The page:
TN: Yeah, they’re both great. I think we have a trade expert against a reformer expert. And I think the question really is, what does the WTO need right now? Do they need trade expertise or do they need reform? Given that Azevêdo regime at Servicio has been pretty lackluster and so well, I would love to see an Asian head at the WTO. At this point, a reform is much more important because issues like nontariff barriers continue to allow countries to circumvent trade rules. And until there is reform to actually track and name the names of that stuff, we’re going to continue to see massive problems in trade.
FN: Will come to Jessica in a moment on that desire for an Asian head of the organization. But, Tony, just amplify that point about reform, because both candidates use that word. Everybody says the WTO is seriously wanting. But what are the most egregious problems and who’s standing in the way of this reform?
TN: I think it’s an institutional problem more than an individual problem. What is it? I think it’s the ability for countries to try to circumvent the rules. The WTO hasn’t necessarily kept up with technology and kept up with trade policies and the value buildup of goods. And this is why, like in the U.S., I moved to the U.S. three years ago. I spent most of my life in Asia.
This is why the U.S. has done things like the USMCA to really prepare for re-regionalization of trade patterns. What we saw from 1990, 2000 until 2015 was the clustering of trade power in Northeast Asia. And that has led to a lot of concentration of risk and supply chains. What we’re seeing, especially in the wake of coronavirus, is a desire for companies and countries to de-risk their supply chains by re-regionalizing, their supply chain.
So in the late 80s, early 90s, we saw regionalization of supply chains with the E.U., with NAFTA and with other regional agreements. It’s only when China came into the WTO that you saw this real dash for a hard centralized concentration in Northeast Asia.
FN: Very interesting, Jessica. I’m not sure what whether you want to add to that. But just let’s start at least with this point about maybe it’s a myth, Asian solidarity for an Asian candidate. Would you assume that across Southeast Asia, for example, there would be enthusiasm for the candidate presented by Seoul?
JK: I think the important point is that just to honor someone we have recently lost Ruth Bader Ginsburg. Women belong in places where decisions are being made. So I, for one, am absolutely over the moon about the two candidates. It is true that there is some tension from China and Japan regarding a union, his candidacy. But I think that it’s time to grow up. I fully concur with Tony that, you know, in. The whole organization called WTO, I think reform is crucial, the ability to track name and shame, you know, perpetrators who are consistently breaking rules and laws and policies is absolutely important.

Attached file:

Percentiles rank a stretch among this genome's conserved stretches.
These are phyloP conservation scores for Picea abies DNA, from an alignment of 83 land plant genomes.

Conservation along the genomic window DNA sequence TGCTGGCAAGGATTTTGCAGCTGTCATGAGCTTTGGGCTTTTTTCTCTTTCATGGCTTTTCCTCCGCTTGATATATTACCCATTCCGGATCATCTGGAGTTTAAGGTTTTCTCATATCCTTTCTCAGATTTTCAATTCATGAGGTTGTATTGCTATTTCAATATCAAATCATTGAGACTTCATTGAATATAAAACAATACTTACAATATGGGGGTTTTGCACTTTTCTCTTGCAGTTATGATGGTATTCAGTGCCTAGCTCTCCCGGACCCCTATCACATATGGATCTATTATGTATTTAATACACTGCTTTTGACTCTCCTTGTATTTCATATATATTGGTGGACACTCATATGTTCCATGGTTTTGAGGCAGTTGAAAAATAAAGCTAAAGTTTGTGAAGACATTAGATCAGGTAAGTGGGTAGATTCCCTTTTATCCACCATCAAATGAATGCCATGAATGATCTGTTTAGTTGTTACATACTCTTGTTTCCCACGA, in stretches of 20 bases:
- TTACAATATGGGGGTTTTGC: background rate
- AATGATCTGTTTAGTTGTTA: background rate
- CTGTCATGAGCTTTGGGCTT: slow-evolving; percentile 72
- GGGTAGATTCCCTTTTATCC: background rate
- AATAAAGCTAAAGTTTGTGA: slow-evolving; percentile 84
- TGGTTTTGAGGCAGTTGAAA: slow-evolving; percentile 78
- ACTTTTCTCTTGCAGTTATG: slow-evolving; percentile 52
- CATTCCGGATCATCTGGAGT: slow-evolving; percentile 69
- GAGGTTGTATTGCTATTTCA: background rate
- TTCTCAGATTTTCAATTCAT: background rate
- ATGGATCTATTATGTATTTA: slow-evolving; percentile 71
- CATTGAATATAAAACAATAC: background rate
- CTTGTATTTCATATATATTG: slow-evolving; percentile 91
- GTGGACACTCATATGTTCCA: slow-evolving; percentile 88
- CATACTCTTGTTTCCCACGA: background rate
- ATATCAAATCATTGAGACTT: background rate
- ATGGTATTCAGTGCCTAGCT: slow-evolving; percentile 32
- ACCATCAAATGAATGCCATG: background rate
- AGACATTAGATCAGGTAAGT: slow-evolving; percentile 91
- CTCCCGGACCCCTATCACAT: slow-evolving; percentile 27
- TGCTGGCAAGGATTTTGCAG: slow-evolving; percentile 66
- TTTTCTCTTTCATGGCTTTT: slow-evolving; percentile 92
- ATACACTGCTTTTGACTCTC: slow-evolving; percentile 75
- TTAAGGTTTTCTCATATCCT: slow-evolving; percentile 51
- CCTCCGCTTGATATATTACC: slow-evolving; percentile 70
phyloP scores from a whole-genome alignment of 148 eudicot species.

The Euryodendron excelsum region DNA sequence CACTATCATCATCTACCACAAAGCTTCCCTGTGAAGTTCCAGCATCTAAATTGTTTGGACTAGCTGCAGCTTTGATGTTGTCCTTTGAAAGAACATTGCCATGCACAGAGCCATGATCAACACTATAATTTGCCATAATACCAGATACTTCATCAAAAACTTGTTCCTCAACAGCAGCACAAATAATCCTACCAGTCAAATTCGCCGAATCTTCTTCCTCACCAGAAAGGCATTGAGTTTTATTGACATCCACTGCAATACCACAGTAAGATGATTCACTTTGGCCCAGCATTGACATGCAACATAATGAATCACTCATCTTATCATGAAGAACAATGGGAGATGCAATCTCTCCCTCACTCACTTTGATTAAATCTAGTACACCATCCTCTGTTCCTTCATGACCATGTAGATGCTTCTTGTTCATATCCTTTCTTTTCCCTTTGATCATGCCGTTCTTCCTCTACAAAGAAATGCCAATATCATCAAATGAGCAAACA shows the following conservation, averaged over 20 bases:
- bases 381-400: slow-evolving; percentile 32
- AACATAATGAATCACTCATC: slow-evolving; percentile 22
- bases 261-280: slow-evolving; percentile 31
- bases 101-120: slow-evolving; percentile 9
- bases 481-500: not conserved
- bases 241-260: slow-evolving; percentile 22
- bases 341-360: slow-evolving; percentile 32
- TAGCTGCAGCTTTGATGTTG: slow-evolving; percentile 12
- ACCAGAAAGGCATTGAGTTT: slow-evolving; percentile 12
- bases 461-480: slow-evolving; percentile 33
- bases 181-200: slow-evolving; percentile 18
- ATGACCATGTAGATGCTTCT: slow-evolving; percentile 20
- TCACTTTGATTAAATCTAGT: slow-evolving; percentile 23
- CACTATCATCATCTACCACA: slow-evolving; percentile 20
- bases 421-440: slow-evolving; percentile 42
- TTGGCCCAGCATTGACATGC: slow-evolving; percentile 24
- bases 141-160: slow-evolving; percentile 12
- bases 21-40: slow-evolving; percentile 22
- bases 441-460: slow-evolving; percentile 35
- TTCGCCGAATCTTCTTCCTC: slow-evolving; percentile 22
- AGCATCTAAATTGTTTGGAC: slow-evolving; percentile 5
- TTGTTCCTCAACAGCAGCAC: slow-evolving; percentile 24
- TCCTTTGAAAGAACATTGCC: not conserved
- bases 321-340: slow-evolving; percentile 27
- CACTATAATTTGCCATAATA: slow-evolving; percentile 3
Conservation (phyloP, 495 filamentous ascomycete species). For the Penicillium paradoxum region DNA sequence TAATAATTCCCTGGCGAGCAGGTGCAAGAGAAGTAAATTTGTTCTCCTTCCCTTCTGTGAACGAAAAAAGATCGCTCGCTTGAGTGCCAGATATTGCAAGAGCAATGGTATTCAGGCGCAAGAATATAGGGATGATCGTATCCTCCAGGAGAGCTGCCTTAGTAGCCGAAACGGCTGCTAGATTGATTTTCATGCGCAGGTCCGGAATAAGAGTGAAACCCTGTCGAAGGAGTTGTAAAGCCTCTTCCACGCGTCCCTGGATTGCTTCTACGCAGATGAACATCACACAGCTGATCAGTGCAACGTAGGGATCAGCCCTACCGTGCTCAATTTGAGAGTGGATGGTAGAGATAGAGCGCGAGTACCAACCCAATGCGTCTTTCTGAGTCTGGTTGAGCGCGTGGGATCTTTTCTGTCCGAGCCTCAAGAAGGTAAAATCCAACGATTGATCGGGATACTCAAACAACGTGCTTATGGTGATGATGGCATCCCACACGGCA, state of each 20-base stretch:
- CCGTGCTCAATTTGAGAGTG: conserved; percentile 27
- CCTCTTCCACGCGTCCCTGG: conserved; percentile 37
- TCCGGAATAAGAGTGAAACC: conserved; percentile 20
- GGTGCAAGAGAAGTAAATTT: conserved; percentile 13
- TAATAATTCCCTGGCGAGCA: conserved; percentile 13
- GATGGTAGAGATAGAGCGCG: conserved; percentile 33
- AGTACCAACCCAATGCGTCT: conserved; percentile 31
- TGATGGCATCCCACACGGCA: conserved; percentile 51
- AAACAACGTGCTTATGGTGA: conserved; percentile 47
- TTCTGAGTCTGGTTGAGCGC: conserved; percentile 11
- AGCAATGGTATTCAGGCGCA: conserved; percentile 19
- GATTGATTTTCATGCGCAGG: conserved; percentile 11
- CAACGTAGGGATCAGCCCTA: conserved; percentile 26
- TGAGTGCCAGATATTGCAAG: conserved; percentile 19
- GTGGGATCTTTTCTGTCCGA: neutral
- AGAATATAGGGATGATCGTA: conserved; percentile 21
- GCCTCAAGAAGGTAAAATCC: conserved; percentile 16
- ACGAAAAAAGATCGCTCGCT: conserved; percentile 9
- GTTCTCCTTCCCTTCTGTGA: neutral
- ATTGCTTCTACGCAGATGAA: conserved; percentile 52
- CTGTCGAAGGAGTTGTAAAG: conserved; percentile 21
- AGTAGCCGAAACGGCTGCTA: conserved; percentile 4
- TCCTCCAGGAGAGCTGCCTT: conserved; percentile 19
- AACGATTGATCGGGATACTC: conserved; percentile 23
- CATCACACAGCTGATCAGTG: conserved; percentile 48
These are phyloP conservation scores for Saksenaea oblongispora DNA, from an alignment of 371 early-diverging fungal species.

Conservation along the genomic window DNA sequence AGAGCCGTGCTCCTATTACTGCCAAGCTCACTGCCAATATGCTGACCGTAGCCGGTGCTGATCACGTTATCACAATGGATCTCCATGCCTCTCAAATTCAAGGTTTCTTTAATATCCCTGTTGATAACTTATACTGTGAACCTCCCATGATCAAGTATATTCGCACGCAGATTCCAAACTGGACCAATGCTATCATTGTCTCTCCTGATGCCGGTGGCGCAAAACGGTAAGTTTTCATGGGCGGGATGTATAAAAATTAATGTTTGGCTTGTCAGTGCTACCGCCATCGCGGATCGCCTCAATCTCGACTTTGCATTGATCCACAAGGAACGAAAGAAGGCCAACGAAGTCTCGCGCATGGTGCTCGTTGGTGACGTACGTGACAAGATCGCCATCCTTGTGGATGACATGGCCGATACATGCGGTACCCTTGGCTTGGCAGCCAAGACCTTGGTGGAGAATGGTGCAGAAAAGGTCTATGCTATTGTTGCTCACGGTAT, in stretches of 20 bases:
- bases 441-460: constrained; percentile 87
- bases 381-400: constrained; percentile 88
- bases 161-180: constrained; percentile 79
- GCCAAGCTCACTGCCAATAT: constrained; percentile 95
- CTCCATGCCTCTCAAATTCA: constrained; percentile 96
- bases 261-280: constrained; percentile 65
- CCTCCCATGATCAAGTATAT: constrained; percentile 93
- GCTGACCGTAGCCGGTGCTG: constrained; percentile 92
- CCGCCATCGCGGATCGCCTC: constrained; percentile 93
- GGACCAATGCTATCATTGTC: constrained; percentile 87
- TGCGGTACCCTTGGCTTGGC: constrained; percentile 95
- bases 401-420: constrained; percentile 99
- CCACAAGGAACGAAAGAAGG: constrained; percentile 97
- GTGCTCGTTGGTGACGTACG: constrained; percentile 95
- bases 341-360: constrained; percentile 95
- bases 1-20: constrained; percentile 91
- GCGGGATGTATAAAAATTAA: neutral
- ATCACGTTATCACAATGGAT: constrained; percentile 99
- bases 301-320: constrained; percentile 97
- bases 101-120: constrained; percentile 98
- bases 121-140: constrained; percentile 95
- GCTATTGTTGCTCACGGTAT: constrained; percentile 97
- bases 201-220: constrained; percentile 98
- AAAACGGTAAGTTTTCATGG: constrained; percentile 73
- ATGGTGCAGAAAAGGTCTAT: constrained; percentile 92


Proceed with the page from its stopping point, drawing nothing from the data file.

But the other the counter weight to that is that I think we’ve also got to fight this big move, which has been reinforced post pandemic of kind of globalization. Tony used the word re regionalization. But I think the supply chain issues, I think there’s whoever comes in is going to have, in a way, a sort of a poisoned chalice. There’s got to be a lot of work that’s done to clean the house. I’m delighted that its two strong candidates, but I might agree with Tony that the reformer might possibly win over the candidate with a strong color and background in trade.
TN: And Tony, it’s worth noting that, you know, we should probably just stop. You know, it is no longer a remarkable thing for a woman to head such an organization. We have Christine Lagarde at the ECB. We have Kristalina Georgieva, the IMF chief economist, the IMF, Gitter Gopinath, and so on. We had the former head of the Fed, of course, was a woman. So is this now normalised?
TN: I think it’s great that we’re in this position. But I don’t think anybody is as shocked that there are two women battling to enter the WTO. I don’t think this is the 1980s. It’s in 2020. I think it’s definitely normalize.
FN: These guys do Martin and their colleagues. These are the dreamers who who just turn everything over, reinvent things and and who’s who’s to who’s to quibble about that centuries old tradition, whatever these guys are doing something radical and new.
TN: It’s a tough hill to climb because the whiskey drinkers that I know like the tradition and they like the process. Your comment about the chemistry set was pretty apt, actually, because it’s for anybody who has a taste for any certain kind of food, it doesn’t matter what can be done super quickly. The enjoyment is in the process. It’s in the refinement and it’s in the care that it takes for that stuff to come to market.
FN: That’s what they say about Business Matters. Thank you very much, guys. Great pleasure. Good to have you with us, Tony, as always.